But when faith grows weak, the soul’s acceptance of remedies prescribed in sharee’ah also grows weak. People nowadays have begun to rely on physical medicines more than on the spiritual remedies prescribed in Islam. But when faith is strong, the spiritual remedies prescribed in Islam have a more complete effect; their effect may be faster than that of physical medicines. We are all aware of the story of the man whom the Messenger SAWS (peace and blessings of Allaah be upon him) sent on a campaign. He camped near some Arabs, but those people near whom he camped did not show him any hospitality. Allaah willed that their chief should be stung by a snake, and they said to one another, “Go to those people who are camped (near us), maybe you will find a raaqi (one who recites ruqyah, i.e., incantations or prayers for healing) with them.” The Sahaabah said to them, “We will not recite ruqyah for your chief until you give us such and such number of sheep.” They said, “We agree.” Then one of the Sahaabah went and recited over the one who had been stung; he recited Soorat al-Faatihah only, then that person who had been stung got up as if he was released from a chain. 

 

This recitation of al-Faatihah had such an effect in this man because it came from a heart that was filled with faith. When they came back, the Prophet SAWS (peace and blessings of Allaah be upon him) said, “How did you know that it is a ruqyah?”

 

But in our own times there is this weakness of religious commitment and faith, and people have started to rely on outward physical matters, and this is causing them further suffering.

 

On the other hand there are those who cheat people and deceive them,  claiming to be pious reciters of Qur’aan, but they consume people’s wealth unlawfully. People are of two extremes, one which thinks that recitation of Qur’aan has no effect at all, and the other extreme composed of cheaters who deceive people by reciting devious recitations, and some are moderate. [Shaykh Ibn ‘Uthaymeen, Fataawa Islamiyyah, 4/465, 466]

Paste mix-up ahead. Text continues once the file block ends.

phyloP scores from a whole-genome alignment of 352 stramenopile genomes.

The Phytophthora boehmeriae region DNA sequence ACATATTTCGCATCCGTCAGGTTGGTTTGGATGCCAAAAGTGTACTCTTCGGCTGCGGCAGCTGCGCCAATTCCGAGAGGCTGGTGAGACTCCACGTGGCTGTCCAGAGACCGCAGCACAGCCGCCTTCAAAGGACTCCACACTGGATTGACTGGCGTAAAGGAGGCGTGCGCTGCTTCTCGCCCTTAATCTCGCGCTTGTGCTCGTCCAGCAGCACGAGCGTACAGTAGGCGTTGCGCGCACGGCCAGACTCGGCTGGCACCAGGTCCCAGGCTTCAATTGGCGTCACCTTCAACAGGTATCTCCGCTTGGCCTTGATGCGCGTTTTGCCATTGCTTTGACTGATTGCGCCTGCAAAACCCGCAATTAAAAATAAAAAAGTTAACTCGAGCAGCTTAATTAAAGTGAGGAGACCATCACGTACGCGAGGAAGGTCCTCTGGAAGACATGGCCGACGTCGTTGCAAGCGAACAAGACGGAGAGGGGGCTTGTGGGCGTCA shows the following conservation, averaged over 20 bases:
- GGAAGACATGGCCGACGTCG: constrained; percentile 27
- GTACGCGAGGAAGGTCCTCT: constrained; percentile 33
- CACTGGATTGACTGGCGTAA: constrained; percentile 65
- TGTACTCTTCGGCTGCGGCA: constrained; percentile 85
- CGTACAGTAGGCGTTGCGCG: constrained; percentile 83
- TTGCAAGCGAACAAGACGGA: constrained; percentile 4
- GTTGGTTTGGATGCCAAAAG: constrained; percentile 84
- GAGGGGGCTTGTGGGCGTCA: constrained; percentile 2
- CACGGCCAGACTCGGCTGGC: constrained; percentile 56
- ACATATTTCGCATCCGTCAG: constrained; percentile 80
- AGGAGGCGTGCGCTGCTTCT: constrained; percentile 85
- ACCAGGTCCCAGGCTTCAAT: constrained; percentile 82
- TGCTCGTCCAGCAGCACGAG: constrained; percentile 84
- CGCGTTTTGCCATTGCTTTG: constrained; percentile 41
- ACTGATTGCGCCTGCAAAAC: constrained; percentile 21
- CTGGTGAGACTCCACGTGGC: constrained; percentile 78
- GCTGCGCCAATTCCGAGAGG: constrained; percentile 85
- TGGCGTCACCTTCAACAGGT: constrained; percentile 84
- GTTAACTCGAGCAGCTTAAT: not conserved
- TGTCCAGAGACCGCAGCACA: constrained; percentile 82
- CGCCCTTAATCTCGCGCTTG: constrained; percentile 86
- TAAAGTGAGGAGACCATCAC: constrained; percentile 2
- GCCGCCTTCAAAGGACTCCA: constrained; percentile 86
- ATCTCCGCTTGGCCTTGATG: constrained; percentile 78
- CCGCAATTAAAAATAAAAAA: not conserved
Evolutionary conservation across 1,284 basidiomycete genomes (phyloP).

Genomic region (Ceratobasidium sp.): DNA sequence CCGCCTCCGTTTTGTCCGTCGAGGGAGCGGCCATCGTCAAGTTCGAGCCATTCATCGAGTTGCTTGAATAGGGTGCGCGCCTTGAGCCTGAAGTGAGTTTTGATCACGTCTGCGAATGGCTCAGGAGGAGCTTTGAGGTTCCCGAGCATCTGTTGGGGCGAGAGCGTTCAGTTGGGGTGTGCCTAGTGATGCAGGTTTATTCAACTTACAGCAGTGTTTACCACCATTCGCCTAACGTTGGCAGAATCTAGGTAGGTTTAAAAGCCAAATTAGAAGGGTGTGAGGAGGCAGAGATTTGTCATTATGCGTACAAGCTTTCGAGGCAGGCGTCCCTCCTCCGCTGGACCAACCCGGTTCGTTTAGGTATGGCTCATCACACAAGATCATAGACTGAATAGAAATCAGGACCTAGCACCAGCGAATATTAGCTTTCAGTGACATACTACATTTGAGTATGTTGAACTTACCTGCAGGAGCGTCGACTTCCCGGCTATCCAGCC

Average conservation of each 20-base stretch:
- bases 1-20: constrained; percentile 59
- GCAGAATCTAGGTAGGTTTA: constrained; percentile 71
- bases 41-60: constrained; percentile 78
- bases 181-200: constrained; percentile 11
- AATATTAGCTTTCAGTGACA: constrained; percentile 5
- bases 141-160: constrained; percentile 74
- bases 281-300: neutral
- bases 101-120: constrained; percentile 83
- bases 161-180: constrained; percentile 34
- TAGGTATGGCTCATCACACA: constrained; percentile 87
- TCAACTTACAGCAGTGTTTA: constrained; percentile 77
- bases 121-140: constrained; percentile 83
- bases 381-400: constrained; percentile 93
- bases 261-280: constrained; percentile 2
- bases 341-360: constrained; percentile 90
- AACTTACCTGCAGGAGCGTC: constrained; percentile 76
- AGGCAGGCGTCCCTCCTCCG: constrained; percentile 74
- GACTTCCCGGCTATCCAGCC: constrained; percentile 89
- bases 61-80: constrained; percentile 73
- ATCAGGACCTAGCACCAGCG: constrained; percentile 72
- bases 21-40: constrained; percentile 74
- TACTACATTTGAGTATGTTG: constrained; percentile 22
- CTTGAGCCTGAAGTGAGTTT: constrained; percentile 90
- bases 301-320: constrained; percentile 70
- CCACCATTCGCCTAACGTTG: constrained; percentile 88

But as there is no contradiction between using permissible physical medicines as prescribed by doctors and using spiritual medicines such as ruqyah and seeking refuge with Allaah and other du’aa’s that are proven in sound reports, the two may be combined, as the Prophet SAWS (peace and blessings of Allaah be upon him) did. It was proven that he used both kinds of treatment, and he said, “Strive to pursue that which will benefit you and seek refuge with Allaah, and do not feel helpless.” And he said: “Seek treatment, O slaves of Allaah, but do not seek treatment with things which are haraam.” 

 

[Islam Q&A, Sheikh Muhammed Salih Al-Munajjid]

Q: I would like to know if it is permissible to perform ruqyah on a non-muslim person as a form of da'wah, that is if it gives good results, the person may start to be interested in islam and later convert? Of course, that person would be informed that there is no power in the ruqyah itself , but that whatever happens is up to Allah's will.

 

A: Praise be to Allaah. There is no reason why one cannot do this. Allaah has created healing in the Qur’aan, as He has created healing in honey and oil and other things. These are means of healing and Allaah is the Healer, so there is nothing wrong with performing ruqyah for this person, especially since you hope that this kaafir may become a Muslim.

 

There is also a report in a saheeh hadeeth that supports that idea that it is permissible to perform ruqyah for a non-Muslim. Abu Sa’eed (may Allaah be pleased with him) said: A group of the Companions of the Prophet (peace and blessings of Allaah be upon him) set out on a journey and travelled until they made came near one of the Arab tribes. (These people were either kaafirs or very stingy, as Ibn al-Qayyim mentioned in al-Madaarij). They asked them for hospitality but they refused to do so. Then the leader of that tribe was stung, and they tried everything but nothing helped him. Then some of them said, Why don’t you go to those people who are staying (nearby)? Maybe some of them have something. So they went to them and said, O people, our leader has been stung and we have tried everything and nothing helped him. Do any of you have something? One of them said, Yes, by Allaah. I will perform ruqyah for him, but by Allaah we asked you for hospitality and you did not give us anything, so we will not perform ruqyah for you unless you give us something in return. So they agreed on a flock of sheep, then he started to blow on him and recite Al-hamdu Lillaahi Rabb il-‘Aalameen. Then he recovered quickly from his complaint and started walking, and there was nothing wrong with him. Then they have them what they had agreed to, and some of them (the Sahaabah) said, Let us share it out. The one who had performed ruqyah said, Do not do anything until we come to the Prophet (peace and blessings of Allaah be upon him) and tell him what happened, and we will wait and see what he tells us to do. So they came to the Messenger of Allaah (peace and blessings of Allaah be upon him) and told him what had happened. He said, “How did you know that it is a ruqyah?” Then he said, “You did the right thing. Share them out, and give me a share.” And the Messenger of Allaah (peace and blessings of Allaah be upon him) smiled. (Narrated by al-Bukhaari, 2276, and by Muslim, 2201).